Spicules tips bidentate with two pores below spicule tip. 

Gubernaculum a simple rod.

Phasmids one body-width anterior to cloaca.

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Distribution:

California, South Australia; widely distributed in Europe.

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Economic Importance:

C-rated pest in California Nematode Pest Rating System.

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Feeding:

Feeding site establishment and development typical of genus.

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Hosts:

All species and varieties of Brassica and other Brassicaceae.  Sugarbeet (Beta vulgaris) is a non-host or very poor host.

 

For an extensive host range list for this species, click

 

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Life Cycle:

Ecophysiological Parameters:

For Ecophysiological Parameters for this species, click If species level data are not available, click for genus level parameters
 

Development and basic biology are similar to those of other cyst-nematodes.

On cabbage grown in South Wales, two complete generations occur between April and early September, but second-stage juveniles invading in September developed only as far as immature females by December (Lewis, 1971). Second-stage juveniles did not invade roots at temperatures below 4 C, but nematodes in the roots continued to develop slowly throughout the winter.

H. cruciferae is unusual among temperate cyst-nematode species in parasitizing winter-grown crops, and the number of generations produced on a crop depends on the growing period and sowing date, with a maximum of three generations on late cultivars of Brussels sprouts grown in northwest Europe.

H. cruciferae is amphimictic; there is no information about environmental effects on sex ratio. The bivalent chromosome number is 9 as in other amphimictic cyst-nematodes (Sheperd, 1965).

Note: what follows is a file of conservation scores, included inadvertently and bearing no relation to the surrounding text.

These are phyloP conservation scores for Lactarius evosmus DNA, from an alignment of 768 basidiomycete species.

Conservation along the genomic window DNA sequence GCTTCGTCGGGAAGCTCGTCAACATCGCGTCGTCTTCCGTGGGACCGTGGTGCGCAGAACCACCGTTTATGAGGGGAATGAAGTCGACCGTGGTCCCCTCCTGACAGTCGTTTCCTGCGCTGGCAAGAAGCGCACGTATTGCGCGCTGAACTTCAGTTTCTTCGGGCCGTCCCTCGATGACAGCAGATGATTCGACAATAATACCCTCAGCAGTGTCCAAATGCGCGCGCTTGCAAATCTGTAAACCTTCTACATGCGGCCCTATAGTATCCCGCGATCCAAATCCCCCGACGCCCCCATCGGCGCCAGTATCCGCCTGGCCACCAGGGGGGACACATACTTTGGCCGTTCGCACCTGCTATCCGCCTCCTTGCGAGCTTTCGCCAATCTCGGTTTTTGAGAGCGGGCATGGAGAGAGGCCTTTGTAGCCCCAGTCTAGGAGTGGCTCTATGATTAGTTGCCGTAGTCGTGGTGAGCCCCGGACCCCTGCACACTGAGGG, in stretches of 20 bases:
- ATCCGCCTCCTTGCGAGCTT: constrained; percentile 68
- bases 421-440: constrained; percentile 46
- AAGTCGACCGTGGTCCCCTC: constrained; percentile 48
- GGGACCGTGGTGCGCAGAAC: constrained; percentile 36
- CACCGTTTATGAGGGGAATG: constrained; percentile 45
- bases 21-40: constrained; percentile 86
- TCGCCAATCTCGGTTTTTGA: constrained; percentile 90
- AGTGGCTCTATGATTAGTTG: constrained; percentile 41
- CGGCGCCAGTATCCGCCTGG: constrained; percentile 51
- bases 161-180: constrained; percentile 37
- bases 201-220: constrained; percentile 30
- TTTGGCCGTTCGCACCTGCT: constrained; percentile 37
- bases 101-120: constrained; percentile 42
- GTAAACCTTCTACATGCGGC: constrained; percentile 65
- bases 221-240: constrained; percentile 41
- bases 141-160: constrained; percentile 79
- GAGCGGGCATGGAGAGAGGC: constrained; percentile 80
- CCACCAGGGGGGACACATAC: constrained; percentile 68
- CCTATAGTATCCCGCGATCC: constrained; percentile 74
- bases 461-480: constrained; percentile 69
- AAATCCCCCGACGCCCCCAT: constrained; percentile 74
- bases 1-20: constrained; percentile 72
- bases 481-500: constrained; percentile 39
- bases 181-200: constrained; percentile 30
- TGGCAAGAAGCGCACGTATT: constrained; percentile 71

Mean number of eggs per cyst is 118. The gelatinous matrix, lost from many old cysts, contains from one to about 200 eggs and, in some instances, trapped males (Franklin, 1945).

Hatching of H. cruciferae eggs can be stimulated by exposure to root diffusates from Brassica spp., but not by the diffusates of other cruciferous hosts (Winslow, 1953; Shepherd, 1965).

Males do not feed.

[Ref: CIH Descriptions of Plant-parasitic Nematodes, Set 6, No. 90 (1972)]

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Damage:

Heterodera cruciferae is not a major pest, but it can cause significant damage to brussels sprouts in California (Lear, 1971).

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Management:

Crop rotation is useful, since this nematode species has a limited host range.

For plants reported to have some level of resistance to this species, click

Use of nematicides (1,3-Dichloropropene (1,3-D) at 30 gal/acre) is effective for controlling damage to brussels sprouts in California (Lear, 1971); Stirling & Wicks (1975) used similar amounts in Australia to increase yields of cabbage.

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References:

[Ref: CIH Descriptions of Plant-parasitic Nematodes, Set 6, No. 90 (1972)]

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Copyright © 1999 by Howard Ferris.
Revised: November 21, 2019.